It might seem contradictory to consider bend in creating balance when one considers that we also have to ride on a straight line. It is easy enough to ride on a circle and get the horse to reach through his topline and remain in adequate balance. But the minute the horse is asked to leave the circle and carry on down the rail, riders have a very bad habit of forgetting to ride and letting the rail take over the job of directing her horse on the line of travel. Experienced riders always ride in shoulder-fore. It is a cliché in dressage, that a straight horse is ridden in shoulder-fore. But this “straightness” is achieved with-wait for it-BEND. Not much, mind you. But just enough. Just enough to require the horse to narrow his shoulders, and shift them inward so that they line up in front of the inside hind leg. In order for the horse to take this shape, he must, by sheer force of his biomechanics, displace his ribs ever so slightly away from his riders inside leg. This is the beginning of bend. It is this ability to keep the thought of bend even on a straight line that allows the more experienced rider to keep her horse better connected, aligned and balanced no matter where she is in the arena. This is why “Relaxation with Elasticity and Suppleness” comes before Straightness on the training scale. Consider the following excerpt from an article in the May 2005 issue of Dressage Today, written by Sandra Adair about a 2005 symposium conducted by the Houston Dressage Society, which featured Robert Dover. The author writes that Mr. Dover explained the basics as follows: “The driving aids-the seat(back, trunk, weight) and both legs-generate forward motion; the bending aids-both legs and the inside rein-work together to produce straightness; one regulating aid-the outside rein-helps the rider control the effects of the first two sets of aids, and, adjusts the rhythm, flexibility and ultimately the balance of the horse.” (I will point out that I do think the author meant tempo vs. rhythm.) Notice the part I highlight. The BENDING aids produce straightness.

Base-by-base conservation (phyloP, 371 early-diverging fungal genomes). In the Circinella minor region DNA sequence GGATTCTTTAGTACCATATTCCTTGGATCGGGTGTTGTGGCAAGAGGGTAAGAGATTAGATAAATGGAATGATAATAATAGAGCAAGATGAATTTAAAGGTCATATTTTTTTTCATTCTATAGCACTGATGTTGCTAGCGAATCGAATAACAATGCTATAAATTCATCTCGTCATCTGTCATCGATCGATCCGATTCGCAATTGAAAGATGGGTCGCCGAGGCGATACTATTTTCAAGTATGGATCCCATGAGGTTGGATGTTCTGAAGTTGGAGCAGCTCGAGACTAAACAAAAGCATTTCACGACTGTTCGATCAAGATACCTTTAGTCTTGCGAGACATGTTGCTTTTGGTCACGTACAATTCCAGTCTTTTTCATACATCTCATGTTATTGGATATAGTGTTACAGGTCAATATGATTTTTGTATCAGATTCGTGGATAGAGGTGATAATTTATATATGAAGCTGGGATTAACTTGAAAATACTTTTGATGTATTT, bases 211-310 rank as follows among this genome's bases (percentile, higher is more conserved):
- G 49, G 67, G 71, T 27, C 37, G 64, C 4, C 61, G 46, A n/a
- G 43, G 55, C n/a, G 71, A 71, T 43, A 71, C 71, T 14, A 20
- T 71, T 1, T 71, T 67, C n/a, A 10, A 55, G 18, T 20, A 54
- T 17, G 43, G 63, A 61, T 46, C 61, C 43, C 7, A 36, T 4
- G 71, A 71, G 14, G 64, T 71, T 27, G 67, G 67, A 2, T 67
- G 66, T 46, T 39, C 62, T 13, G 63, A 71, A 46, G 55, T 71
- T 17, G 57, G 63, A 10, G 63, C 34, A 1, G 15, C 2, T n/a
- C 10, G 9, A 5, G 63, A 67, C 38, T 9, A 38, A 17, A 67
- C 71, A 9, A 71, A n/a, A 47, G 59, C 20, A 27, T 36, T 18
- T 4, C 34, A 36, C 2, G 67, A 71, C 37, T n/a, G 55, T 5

The Dressage test writing committee is very careful to write the tests in such a way as to help the riders better train their horses. In every test, riders are given the opportunity to establish the bend and balance in the first two movements. Read every test, from Intro A through Second level. The second movement box in every one of those tests reads “C track right/left”. In the Directive Ideas box, in each of those tests, the very first thing mentioned is “bend and balance in turn”. It is the rider who asks her horse to turn directly off the line from her outside aids with no deviation outward, asking with her inside leg to stay upright as he wraps himself around that supporting leg to take the exact shape of the line of travel as he makes that turn, who is setting her horse up for the balance needed to progress from just started to Grand Prix in the least amount of time, with the most correct muscling. So many riders spend hours upon hours trying to get a better trot lengthening, but how many realize that it was in the turn through the corner that their horse was either prepared or unprepared to be engaged enough and balanced enough to comply with the request? The devil is in the details. The photo at the end of this article shows a centerline, turn, medium trot sequence that earned an 8 and a 7 in a Second level test. Photo credit goes to Pam Olsen, prophoto.bz. Notice the placement of the inside leg of the rider(myself), supporting the bend through the turn. For top scores, my horse could have been even more engaged behind, and his shoulders would have then been even more uphill, preventing his inside front leg from coming even slightly behind the vertical in the stance phase. I could have accomplished that by asking him to be even more correctly on the line of travel with his haunches with my outside lower leg, and, I could have kept my hips, shoulders and hands more level, preventing him from dropping his inside shoulder in spite of the good placement of my inside leg. The ever so slightly lower inside ear and my inside hand acting in a backward fashion are dead giveaways that his shoulders weren’t totally level in the turn. My trunk and seat could have done a better job backing up my correct inside leg.